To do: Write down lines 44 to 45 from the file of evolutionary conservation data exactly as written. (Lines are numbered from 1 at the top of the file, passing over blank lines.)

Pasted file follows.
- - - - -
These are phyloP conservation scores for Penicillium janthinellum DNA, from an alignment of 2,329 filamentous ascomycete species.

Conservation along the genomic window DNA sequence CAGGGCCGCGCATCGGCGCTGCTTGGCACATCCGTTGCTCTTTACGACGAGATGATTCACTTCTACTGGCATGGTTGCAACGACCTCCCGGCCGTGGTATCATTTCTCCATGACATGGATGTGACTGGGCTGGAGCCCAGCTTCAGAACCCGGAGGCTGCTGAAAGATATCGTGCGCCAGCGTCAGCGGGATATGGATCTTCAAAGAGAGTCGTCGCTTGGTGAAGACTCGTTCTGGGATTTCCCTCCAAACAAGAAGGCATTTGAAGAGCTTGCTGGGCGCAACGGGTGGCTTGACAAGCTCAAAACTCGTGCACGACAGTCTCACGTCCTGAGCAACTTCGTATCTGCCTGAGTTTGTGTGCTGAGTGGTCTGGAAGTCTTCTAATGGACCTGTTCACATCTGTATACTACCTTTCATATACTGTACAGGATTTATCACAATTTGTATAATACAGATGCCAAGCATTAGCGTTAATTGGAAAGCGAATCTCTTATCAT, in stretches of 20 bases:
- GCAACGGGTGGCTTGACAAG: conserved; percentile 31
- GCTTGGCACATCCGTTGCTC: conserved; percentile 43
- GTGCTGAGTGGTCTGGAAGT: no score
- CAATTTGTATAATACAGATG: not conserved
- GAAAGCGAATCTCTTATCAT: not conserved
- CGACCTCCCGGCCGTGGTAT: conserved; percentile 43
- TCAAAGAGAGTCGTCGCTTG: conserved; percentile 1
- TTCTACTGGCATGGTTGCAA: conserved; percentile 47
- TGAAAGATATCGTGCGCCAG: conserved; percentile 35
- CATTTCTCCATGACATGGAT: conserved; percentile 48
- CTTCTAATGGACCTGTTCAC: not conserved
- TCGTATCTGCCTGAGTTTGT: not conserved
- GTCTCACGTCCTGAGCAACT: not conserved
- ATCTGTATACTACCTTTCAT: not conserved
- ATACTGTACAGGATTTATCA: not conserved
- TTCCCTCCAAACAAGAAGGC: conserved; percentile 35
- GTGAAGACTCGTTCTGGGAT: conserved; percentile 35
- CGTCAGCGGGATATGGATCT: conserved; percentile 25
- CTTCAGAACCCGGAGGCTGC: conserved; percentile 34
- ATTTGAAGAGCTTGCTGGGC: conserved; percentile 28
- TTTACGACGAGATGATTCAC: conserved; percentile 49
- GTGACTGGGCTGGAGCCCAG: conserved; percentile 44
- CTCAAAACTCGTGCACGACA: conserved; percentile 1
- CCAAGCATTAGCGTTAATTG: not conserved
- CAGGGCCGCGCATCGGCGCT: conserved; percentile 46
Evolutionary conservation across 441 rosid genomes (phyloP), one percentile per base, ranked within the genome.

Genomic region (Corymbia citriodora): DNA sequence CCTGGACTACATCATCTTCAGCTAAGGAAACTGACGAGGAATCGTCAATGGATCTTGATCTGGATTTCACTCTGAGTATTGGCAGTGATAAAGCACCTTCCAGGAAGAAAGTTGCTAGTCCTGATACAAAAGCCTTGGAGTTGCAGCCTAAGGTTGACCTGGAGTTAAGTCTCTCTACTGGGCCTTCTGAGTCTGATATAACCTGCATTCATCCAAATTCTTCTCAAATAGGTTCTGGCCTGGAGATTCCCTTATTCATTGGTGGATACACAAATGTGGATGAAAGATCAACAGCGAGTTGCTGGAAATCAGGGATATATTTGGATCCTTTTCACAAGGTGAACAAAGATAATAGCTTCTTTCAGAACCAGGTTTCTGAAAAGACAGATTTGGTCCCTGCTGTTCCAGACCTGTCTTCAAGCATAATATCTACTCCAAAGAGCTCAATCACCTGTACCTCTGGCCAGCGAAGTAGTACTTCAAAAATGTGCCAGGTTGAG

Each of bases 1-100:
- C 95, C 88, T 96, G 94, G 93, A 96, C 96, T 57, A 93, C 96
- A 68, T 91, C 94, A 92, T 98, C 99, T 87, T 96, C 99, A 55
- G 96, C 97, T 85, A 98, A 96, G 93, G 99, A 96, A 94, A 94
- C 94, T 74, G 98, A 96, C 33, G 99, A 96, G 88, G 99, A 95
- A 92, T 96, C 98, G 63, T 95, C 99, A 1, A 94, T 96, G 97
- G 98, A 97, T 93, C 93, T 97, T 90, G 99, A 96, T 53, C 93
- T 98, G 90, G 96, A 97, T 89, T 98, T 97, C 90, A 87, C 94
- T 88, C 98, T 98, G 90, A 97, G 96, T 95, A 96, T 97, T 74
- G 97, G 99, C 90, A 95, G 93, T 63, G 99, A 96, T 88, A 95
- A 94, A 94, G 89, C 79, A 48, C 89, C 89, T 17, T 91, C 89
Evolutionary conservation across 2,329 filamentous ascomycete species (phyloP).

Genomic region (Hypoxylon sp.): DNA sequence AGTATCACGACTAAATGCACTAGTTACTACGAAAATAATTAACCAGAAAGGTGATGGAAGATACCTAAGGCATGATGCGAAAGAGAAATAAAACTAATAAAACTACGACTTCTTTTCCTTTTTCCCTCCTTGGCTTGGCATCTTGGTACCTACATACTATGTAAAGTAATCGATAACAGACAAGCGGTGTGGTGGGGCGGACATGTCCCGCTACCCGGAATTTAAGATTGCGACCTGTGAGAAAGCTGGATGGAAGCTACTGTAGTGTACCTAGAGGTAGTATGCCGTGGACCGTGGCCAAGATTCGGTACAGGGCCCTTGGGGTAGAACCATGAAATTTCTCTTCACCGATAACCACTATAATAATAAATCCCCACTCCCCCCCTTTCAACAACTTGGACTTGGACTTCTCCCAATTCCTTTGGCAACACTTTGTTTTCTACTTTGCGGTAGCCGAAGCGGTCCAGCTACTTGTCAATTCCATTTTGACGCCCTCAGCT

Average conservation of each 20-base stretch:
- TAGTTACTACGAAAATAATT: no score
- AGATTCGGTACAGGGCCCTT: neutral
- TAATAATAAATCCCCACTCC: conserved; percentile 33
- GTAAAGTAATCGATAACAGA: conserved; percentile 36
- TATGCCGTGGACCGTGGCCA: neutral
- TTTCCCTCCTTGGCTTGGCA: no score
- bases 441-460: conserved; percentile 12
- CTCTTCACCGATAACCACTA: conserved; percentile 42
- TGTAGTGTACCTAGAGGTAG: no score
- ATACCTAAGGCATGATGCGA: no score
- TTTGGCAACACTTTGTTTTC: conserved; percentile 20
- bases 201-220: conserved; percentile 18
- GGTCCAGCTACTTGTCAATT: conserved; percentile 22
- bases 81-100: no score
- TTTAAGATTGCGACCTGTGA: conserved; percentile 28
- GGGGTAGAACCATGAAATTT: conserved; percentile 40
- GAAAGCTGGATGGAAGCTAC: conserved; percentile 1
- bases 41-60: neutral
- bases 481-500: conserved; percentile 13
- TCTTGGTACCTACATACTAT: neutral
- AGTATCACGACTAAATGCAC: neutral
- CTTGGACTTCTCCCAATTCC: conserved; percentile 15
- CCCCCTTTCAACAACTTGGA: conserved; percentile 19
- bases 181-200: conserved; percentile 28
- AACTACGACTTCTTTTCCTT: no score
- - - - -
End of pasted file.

- TAGTTACTACGAAAATAATT: no score
- AGATTCGGTACAGGGCCCTT: neutral